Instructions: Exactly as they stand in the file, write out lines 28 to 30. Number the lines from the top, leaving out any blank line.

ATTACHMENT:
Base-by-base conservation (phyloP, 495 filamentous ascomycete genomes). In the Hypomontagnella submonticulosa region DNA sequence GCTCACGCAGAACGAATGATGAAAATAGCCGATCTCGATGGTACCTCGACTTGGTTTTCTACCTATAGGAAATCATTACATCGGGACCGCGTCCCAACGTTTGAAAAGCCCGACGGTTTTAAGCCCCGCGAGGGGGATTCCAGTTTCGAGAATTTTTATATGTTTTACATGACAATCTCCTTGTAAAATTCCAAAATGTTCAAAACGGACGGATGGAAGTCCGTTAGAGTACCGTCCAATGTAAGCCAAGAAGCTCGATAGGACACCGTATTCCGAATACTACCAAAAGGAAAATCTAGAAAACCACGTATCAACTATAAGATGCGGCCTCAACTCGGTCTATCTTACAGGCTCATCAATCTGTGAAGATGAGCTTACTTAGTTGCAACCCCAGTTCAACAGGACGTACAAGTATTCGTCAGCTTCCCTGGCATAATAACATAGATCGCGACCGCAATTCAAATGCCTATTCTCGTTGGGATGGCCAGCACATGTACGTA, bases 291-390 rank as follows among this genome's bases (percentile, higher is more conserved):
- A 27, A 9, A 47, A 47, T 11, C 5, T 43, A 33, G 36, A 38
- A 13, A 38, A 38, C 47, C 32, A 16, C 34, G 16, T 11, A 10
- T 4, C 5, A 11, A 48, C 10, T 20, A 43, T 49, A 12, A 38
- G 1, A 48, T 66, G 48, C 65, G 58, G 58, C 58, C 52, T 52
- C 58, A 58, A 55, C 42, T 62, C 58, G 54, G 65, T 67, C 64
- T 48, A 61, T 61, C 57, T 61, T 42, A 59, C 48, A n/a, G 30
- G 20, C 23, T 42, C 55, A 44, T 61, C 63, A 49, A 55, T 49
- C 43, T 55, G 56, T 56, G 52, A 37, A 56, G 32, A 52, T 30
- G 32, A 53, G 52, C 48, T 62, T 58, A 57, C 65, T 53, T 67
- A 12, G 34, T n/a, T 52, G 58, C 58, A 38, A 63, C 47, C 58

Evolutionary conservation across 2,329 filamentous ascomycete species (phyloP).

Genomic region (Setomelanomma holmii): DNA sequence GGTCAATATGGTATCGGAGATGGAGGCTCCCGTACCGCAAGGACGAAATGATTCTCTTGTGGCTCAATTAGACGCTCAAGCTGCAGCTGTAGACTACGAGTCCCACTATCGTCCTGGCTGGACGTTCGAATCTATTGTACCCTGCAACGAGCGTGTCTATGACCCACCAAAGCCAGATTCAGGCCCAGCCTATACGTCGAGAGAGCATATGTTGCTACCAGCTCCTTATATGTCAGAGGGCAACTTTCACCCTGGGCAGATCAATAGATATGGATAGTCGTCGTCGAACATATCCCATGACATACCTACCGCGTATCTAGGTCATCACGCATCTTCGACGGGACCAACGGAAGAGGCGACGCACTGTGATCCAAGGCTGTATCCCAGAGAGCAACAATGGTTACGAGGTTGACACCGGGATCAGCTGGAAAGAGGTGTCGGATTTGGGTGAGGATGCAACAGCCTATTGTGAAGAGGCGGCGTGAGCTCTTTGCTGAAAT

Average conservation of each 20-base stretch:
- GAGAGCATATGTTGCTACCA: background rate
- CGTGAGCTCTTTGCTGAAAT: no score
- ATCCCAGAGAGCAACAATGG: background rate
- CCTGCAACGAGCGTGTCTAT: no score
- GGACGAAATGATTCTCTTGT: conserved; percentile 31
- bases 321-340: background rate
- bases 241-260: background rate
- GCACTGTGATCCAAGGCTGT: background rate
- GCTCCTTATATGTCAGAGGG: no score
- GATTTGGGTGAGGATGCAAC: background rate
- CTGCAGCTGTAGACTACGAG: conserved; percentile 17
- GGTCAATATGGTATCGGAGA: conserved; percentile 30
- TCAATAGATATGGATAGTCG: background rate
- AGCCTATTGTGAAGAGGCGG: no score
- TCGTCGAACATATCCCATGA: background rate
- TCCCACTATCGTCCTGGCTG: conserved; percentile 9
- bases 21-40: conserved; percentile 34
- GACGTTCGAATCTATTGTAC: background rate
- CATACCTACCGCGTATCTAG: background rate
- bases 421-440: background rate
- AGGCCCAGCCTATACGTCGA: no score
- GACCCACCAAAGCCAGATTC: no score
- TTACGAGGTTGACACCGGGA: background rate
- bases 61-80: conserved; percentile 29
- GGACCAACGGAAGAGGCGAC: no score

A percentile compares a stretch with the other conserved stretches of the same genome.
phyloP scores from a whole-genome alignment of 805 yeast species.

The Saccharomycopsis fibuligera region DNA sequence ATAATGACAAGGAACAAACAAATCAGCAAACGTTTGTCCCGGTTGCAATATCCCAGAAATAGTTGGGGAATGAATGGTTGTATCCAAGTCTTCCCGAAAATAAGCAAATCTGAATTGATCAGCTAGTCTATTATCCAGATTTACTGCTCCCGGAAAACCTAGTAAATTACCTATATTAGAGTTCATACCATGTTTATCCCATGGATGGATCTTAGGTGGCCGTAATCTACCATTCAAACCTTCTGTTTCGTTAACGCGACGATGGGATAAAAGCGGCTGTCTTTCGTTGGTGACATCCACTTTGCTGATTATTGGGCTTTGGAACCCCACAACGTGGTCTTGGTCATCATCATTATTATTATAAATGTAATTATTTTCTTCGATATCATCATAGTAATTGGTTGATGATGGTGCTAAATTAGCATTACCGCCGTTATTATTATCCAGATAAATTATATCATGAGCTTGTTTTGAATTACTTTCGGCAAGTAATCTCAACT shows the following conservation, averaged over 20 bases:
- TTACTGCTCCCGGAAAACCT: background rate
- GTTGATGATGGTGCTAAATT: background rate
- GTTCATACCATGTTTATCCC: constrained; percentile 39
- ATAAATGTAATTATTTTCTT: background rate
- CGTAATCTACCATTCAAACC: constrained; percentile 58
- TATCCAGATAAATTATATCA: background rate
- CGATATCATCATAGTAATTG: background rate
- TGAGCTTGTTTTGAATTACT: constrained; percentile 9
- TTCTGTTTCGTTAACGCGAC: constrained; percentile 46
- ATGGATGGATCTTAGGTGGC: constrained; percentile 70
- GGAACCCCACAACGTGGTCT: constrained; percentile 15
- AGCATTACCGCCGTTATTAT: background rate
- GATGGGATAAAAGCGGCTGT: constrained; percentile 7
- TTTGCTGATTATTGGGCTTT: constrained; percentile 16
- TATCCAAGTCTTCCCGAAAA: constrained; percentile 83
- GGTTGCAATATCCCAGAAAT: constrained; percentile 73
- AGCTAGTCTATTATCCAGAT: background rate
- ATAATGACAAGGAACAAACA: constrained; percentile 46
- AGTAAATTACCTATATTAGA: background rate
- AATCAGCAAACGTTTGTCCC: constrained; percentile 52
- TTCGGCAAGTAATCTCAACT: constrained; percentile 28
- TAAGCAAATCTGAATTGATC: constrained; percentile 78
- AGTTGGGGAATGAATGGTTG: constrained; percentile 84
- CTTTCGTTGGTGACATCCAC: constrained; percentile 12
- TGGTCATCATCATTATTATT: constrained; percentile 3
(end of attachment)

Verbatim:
- AGCCTATTGTGAAGAGGCGG: no score
- TCGTCGAACATATCCCATGA: background rate
- TCCCACTATCGTCCTGGCTG: conserved; percentile 9